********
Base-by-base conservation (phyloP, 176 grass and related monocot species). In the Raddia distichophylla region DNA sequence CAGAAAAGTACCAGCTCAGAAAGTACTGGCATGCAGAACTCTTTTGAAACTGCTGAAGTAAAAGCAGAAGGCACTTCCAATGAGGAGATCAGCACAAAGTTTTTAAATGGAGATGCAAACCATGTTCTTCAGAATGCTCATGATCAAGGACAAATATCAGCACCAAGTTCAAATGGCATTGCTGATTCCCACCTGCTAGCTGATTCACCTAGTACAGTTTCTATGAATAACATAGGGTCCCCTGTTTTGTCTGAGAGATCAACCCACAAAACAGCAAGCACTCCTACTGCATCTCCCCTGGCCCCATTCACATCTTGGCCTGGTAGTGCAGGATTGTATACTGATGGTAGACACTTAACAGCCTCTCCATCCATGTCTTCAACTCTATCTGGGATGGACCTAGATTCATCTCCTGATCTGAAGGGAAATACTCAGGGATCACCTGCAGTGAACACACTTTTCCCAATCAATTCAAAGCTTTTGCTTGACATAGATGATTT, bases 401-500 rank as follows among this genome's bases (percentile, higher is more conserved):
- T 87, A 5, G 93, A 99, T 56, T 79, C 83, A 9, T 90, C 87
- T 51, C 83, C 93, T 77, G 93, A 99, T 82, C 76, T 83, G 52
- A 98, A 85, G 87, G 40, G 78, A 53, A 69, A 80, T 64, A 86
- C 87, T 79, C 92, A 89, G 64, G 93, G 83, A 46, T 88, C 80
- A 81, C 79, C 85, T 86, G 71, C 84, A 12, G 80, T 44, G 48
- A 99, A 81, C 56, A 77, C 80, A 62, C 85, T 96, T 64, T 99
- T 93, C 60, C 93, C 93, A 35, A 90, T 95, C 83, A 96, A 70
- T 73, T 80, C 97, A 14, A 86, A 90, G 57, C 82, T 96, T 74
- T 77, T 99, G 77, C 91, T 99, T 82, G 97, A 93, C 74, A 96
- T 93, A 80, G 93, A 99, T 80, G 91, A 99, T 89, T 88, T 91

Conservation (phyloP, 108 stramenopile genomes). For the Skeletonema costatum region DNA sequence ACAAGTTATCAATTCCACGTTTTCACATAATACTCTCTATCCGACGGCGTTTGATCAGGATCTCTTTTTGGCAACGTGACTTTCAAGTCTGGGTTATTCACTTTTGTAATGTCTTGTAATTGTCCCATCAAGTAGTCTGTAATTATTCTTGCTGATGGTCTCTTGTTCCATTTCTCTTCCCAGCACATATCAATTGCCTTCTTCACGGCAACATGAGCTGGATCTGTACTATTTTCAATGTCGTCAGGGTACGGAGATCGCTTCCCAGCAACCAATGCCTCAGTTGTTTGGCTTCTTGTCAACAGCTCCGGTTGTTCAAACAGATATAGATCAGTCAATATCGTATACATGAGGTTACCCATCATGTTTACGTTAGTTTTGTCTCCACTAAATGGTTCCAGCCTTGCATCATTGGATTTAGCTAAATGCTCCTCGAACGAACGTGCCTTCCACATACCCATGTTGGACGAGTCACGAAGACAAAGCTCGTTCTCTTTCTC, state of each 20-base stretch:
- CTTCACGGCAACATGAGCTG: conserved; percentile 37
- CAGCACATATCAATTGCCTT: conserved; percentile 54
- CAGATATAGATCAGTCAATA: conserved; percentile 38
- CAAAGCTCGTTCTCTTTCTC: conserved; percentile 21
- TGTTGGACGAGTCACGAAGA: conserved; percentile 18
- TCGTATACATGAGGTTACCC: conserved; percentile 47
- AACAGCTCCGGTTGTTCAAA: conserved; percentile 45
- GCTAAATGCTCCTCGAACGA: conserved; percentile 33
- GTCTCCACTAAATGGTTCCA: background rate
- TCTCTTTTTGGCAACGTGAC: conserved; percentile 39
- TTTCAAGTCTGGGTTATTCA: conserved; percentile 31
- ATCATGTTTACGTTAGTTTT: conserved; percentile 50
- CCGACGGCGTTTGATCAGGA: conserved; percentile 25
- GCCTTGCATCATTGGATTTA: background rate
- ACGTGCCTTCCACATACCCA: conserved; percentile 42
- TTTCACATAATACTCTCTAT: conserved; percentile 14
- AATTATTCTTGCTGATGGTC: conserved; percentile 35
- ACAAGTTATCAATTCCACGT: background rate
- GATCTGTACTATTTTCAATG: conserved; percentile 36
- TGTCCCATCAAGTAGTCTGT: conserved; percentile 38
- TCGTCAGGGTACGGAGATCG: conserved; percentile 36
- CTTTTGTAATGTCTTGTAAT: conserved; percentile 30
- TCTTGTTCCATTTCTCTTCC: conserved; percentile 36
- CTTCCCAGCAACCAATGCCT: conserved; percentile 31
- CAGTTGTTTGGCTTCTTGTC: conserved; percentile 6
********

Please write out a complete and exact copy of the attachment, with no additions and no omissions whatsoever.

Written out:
Base-by-base conservation (phyloP, 176 grass and related monocot species). In the Raddia distichophylla region DNA sequence CAGAAAAGTACCAGCTCAGAAAGTACTGGCATGCAGAACTCTTTTGAAACTGCTGAAGTAAAAGCAGAAGGCACTTCCAATGAGGAGATCAGCACAAAGTTTTTAAATGGAGATGCAAACCATGTTCTTCAGAATGCTCATGATCAAGGACAAATATCAGCACCAAGTTCAAATGGCATTGCTGATTCCCACCTGCTAGCTGATTCACCTAGTACAGTTTCTATGAATAACATAGGGTCCCCTGTTTTGTCTGAGAGATCAACCCACAAAACAGCAAGCACTCCTACTGCATCTCCCCTGGCCCCATTCACATCTTGGCCTGGTAGTGCAGGATTGTATACTGATGGTAGACACTTAACAGCCTCTCCATCCATGTCTTCAACTCTATCTGGGATGGACCTAGATTCATCTCCTGATCTGAAGGGAAATACTCAGGGATCACCTGCAGTGAACACACTTTTCCCAATCAATTCAAAGCTTTTGCTTGACATAGATGATTT, bases 401-500 rank as follows among this genome's bases (percentile, higher is more conserved):
- T 87, A 5, G 93, A 99, T 56, T 79, C 83, A 9, T 90, C 87
- T 51, C 83, C 93, T 77, G 93, A 99, T 82, C 76, T 83, G 52
- A 98, A 85, G 87, G 40, G 78, A 53, A 69, A 80, T 64, A 86
- C 87, T 79, C 92, A 89, G 64, G 93, G 83, A 46, T 88, C 80
- A 81, C 79, C 85, T 86, G 71, C 84, A 12, G 80, T 44, G 48
- A 99, A 81, C 56, A 77, C 80, A 62, C 85, T 96, T 64, T 99
- T 93, C 60, C 93, C 93, A 35, A 90, T 95, C 83, A 96, A 70
- T 73, T 80, C 97, A 14, A 86, A 90, G 57, C 82, T 96, T 74
- T 77, T 99, G 77, C 91, T 99, T 82, G 97, A 93, C 74, A 96
- T 93, A 80, G 93, A 99, T 80, G 91, A 99, T 89, T 88, T 91

Conservation (phyloP, 108 stramenopile genomes). For the Skeletonema costatum region DNA sequence ACAAGTTATCAATTCCACGTTTTCACATAATACTCTCTATCCGACGGCGTTTGATCAGGATCTCTTTTTGGCAACGTGACTTTCAAGTCTGGGTTATTCACTTTTGTAATGTCTTGTAATTGTCCCATCAAGTAGTCTGTAATTATTCTTGCTGATGGTCTCTTGTTCCATTTCTCTTCCCAGCACATATCAATTGCCTTCTTCACGGCAACATGAGCTGGATCTGTACTATTTTCAATGTCGTCAGGGTACGGAGATCGCTTCCCAGCAACCAATGCCTCAGTTGTTTGGCTTCTTGTCAACAGCTCCGGTTGTTCAAACAGATATAGATCAGTCAATATCGTATACATGAGGTTACCCATCATGTTTACGTTAGTTTTGTCTCCACTAAATGGTTCCAGCCTTGCATCATTGGATTTAGCTAAATGCTCCTCGAACGAACGTGCCTTCCACATACCCATGTTGGACGAGTCACGAAGACAAAGCTCGTTCTCTTTCTC, state of each 20-base stretch:
- CTTCACGGCAACATGAGCTG: conserved; percentile 37
- CAGCACATATCAATTGCCTT: conserved; percentile 54
- CAGATATAGATCAGTCAATA: conserved; percentile 38
- CAAAGCTCGTTCTCTTTCTC: conserved; percentile 21
- TGTTGGACGAGTCACGAAGA: conserved; percentile 18
- TCGTATACATGAGGTTACCC: conserved; percentile 47
- AACAGCTCCGGTTGTTCAAA: conserved; percentile 45
- GCTAAATGCTCCTCGAACGA: conserved; percentile 33
- GTCTCCACTAAATGGTTCCA: background rate
- TCTCTTTTTGGCAACGTGAC: conserved; percentile 39
- TTTCAAGTCTGGGTTATTCA: conserved; percentile 31
- ATCATGTTTACGTTAGTTTT: conserved; percentile 50
- CCGACGGCGTTTGATCAGGA: conserved; percentile 25
- GCCTTGCATCATTGGATTTA: background rate
- ACGTGCCTTCCACATACCCA: conserved; percentile 42
- TTTCACATAATACTCTCTAT: conserved; percentile 14
- AATTATTCTTGCTGATGGTC: conserved; percentile 35
- ACAAGTTATCAATTCCACGT: background rate
- GATCTGTACTATTTTCAATG: conserved; percentile 36
- TGTCCCATCAAGTAGTCTGT: conserved; percentile 38
- TCGTCAGGGTACGGAGATCG: conserved; percentile 36
- CTTTTGTAATGTCTTGTAAT: conserved; percentile 30
- TCTTGTTCCATTTCTCTTCC: conserved; percentile 36
- CTTCCCAGCAACCAATGCCT: conserved; percentile 31
- CAGTTGTTTGGCTTCTTGTC: conserved; percentile 6